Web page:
Published on: 26/05/2019
Four reports produced by the USAID Sustainable WASH Systems (SWS) Learning Partnership published.
The report examines the status of WASH infrastructure assets in these woredas, all water supply schemes were mapped by woreda staff using mobile phone-based surveys. The objective of the Mile and South Ari Asset Inventory was to ensure up-to-date information is available on existing water schemes, including functionality and other critical WASH indicators, with a view to supporting the planning and coordination of borehole rehabilitation and maintenance interventions, and to monitor the outcomes of those interventions.
This report on the Life-Cycle Costs of rural water supply services in Mile, Afar region and South Ari, SNNPR, is a joint report produced by the USAID Sustainable WASH Systems (SWS) Learning Partnership and the USAID Lowland WASH Activity. It is one of a series of SWS baseline studies and systems analyses. The report examines the status and value of WASH infrastructure assets in these woredas, the costs and sources of financing to deliver services and financing gaps identified with respect to sustaining services.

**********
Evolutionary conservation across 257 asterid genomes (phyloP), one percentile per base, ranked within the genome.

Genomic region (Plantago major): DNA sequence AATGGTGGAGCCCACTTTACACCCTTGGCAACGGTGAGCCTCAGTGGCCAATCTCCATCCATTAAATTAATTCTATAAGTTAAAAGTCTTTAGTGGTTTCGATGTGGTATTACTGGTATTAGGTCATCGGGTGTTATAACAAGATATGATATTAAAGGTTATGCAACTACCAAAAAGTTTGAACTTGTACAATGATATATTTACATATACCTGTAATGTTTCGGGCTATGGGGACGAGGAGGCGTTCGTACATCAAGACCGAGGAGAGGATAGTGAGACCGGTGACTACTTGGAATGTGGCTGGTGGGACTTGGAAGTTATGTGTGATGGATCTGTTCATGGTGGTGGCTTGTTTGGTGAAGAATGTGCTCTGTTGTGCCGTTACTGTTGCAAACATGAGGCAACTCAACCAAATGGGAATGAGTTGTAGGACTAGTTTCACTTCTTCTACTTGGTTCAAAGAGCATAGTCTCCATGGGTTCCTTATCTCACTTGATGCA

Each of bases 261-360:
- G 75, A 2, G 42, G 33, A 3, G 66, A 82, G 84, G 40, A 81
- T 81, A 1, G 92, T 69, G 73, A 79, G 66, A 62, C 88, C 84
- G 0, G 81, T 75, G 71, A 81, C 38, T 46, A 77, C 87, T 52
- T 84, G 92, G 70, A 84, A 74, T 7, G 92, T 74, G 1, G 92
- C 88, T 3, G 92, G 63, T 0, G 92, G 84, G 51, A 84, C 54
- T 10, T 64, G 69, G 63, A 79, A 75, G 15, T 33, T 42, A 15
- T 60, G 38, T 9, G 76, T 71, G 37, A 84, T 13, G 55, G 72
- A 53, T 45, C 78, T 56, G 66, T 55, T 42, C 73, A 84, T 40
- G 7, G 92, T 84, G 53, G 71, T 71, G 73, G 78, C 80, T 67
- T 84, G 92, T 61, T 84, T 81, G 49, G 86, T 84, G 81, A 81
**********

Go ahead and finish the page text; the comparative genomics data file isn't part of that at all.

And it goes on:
This report uses the data from an asset inventory to estimate the level of services provided in the urban and rural areas of the two focus woredas of Sustainable WASH Systems learning partnership in Ethiopia, South Ari (SNNPR) and Mile (Afar). Service levels are assessed using different available approaches. These include the JMP water ladder, which differentiates between safely managed services, basic services, limited services and unserved, and using national norms and standards as set out in Ethiopia's first and second Growth and Transformation Plan (GTP-1 and GTP-2). The levels of service provided by the two main service delivery models, community-managed schemes and utility-managed schemes, are separately assessed.
The sustainability check seeks to benchmark water services in these woredas, and assess both the performance of service providers and the performance of service authorities. Data from an asset inventory were the main source for scoring the level of provided services in the two woredas or more details and discussion on service levels. Key informant interviews formed the basis for scoring at service provider and service authority levels.